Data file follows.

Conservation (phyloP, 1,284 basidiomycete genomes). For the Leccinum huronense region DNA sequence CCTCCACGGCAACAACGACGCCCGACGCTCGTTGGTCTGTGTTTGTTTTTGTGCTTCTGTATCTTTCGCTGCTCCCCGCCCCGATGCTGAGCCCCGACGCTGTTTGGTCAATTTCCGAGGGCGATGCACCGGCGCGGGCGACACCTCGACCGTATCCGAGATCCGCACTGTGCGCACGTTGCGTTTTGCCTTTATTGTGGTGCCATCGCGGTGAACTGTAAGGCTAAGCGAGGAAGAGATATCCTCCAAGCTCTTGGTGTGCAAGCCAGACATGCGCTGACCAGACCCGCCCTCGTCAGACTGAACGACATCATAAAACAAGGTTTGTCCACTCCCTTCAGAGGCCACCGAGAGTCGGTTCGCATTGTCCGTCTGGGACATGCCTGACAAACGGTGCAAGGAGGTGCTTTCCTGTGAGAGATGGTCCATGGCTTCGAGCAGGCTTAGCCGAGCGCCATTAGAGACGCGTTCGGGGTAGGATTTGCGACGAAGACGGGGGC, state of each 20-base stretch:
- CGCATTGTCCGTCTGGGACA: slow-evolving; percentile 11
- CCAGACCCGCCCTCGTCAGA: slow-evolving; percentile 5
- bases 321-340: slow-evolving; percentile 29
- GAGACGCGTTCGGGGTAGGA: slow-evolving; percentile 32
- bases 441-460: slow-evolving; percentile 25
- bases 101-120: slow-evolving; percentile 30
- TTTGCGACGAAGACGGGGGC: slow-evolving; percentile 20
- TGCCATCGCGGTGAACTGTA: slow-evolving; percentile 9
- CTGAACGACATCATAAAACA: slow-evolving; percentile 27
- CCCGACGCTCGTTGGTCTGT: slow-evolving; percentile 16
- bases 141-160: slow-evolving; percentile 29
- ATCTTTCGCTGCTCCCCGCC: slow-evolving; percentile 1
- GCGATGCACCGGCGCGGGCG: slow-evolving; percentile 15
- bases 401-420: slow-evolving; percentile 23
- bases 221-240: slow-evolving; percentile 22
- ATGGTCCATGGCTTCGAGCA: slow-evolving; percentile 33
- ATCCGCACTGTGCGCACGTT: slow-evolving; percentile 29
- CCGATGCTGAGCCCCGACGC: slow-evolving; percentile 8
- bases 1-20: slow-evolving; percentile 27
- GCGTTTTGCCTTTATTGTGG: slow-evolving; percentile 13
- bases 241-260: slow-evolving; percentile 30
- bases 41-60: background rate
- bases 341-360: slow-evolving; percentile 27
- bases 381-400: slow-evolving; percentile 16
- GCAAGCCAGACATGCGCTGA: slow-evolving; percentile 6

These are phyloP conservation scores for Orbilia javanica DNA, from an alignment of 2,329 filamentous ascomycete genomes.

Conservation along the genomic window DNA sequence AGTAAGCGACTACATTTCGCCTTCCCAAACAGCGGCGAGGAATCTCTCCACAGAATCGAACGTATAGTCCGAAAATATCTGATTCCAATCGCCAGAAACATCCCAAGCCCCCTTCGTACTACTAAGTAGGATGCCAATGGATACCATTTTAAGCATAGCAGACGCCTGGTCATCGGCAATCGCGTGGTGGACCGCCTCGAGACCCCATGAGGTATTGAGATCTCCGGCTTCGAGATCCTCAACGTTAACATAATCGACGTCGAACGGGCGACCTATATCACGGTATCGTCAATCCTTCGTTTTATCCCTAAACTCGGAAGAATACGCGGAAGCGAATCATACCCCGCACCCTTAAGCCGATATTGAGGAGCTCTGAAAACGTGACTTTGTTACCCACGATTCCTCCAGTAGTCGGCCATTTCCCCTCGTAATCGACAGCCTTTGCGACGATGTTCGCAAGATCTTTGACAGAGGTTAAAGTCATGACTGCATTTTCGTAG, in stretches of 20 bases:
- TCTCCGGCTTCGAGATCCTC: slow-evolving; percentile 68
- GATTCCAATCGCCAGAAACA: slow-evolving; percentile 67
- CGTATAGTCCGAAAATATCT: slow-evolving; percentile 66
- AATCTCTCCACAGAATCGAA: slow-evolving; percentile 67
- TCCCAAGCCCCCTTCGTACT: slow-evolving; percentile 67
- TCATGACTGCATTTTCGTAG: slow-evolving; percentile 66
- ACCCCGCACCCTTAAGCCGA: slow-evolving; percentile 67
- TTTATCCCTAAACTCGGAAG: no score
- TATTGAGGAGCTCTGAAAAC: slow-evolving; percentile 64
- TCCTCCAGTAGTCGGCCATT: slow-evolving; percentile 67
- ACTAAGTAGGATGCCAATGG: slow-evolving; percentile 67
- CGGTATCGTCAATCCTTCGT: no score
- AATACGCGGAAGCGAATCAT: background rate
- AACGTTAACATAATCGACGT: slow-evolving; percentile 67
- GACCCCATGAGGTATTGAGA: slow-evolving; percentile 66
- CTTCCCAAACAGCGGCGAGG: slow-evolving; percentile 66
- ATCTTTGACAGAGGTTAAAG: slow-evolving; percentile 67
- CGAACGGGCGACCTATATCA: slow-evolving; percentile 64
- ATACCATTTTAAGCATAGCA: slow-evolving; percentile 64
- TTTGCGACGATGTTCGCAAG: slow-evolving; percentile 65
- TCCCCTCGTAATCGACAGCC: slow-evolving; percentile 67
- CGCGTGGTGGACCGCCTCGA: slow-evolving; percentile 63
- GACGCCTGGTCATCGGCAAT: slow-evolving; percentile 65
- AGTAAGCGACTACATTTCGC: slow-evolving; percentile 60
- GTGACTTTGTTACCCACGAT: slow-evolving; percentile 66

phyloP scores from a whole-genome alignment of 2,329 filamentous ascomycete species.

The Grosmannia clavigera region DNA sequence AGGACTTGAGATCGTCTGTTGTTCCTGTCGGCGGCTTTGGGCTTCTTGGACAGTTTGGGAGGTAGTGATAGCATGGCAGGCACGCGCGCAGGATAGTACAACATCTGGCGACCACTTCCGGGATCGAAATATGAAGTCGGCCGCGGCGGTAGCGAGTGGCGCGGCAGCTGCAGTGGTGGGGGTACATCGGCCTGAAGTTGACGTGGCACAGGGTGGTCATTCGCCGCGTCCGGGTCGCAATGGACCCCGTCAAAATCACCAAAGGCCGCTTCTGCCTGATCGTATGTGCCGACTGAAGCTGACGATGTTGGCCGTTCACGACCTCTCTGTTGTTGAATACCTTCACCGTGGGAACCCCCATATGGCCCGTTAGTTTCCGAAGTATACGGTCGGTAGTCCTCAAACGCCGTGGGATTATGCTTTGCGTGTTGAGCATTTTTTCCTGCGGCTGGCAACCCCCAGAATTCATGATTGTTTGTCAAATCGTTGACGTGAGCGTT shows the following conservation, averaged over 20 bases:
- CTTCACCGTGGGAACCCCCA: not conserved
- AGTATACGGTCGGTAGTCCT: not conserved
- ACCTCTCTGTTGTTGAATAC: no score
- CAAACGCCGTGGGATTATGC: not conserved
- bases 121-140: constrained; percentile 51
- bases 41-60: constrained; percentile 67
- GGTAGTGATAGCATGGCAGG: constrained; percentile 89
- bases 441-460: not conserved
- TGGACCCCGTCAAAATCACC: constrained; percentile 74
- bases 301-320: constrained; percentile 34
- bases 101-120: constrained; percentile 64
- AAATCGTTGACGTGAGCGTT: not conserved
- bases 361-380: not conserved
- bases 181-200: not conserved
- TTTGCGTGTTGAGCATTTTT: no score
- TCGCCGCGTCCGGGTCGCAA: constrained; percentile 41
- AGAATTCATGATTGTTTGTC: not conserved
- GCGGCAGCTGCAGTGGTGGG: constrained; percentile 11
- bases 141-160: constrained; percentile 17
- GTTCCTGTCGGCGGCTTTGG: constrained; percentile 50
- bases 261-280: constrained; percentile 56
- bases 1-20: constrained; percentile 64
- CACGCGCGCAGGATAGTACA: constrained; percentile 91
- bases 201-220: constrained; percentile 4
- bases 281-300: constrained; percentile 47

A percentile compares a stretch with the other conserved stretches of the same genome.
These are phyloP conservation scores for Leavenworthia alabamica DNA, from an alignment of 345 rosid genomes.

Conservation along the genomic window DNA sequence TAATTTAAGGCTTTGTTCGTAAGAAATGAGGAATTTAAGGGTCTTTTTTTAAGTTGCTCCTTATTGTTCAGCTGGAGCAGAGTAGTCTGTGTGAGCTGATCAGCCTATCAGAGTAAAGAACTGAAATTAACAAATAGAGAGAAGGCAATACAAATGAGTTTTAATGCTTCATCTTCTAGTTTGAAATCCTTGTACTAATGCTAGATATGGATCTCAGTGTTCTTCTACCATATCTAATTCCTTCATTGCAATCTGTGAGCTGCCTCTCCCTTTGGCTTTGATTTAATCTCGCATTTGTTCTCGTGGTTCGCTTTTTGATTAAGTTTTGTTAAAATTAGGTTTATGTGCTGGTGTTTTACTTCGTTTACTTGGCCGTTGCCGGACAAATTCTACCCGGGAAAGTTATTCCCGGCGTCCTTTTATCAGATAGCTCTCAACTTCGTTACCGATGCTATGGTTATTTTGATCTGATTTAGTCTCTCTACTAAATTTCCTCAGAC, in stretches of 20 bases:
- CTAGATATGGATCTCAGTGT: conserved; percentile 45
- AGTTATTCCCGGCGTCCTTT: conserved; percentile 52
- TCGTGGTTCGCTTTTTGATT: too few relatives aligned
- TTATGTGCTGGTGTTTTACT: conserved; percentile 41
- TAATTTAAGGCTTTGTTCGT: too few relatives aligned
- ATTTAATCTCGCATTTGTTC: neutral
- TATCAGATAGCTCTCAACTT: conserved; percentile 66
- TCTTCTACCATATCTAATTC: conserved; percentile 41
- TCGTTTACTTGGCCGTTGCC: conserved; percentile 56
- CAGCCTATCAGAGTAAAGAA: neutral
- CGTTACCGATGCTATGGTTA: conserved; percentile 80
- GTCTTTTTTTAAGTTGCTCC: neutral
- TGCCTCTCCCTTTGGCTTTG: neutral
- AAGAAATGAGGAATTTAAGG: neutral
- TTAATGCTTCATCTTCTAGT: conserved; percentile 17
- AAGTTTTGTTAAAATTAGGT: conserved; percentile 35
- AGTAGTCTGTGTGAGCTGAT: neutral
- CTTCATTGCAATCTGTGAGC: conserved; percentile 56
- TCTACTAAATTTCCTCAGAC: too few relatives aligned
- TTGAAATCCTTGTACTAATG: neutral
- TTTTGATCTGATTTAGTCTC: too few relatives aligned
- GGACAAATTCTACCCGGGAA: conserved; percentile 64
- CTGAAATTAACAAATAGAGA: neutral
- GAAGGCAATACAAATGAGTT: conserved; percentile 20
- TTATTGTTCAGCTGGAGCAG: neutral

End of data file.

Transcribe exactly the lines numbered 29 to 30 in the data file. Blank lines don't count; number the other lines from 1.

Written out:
- TCTCCGGCTTCGAGATCCTC: slow-evolving; percentile 68
- GATTCCAATCGCCAGAAACA: slow-evolving; percentile 67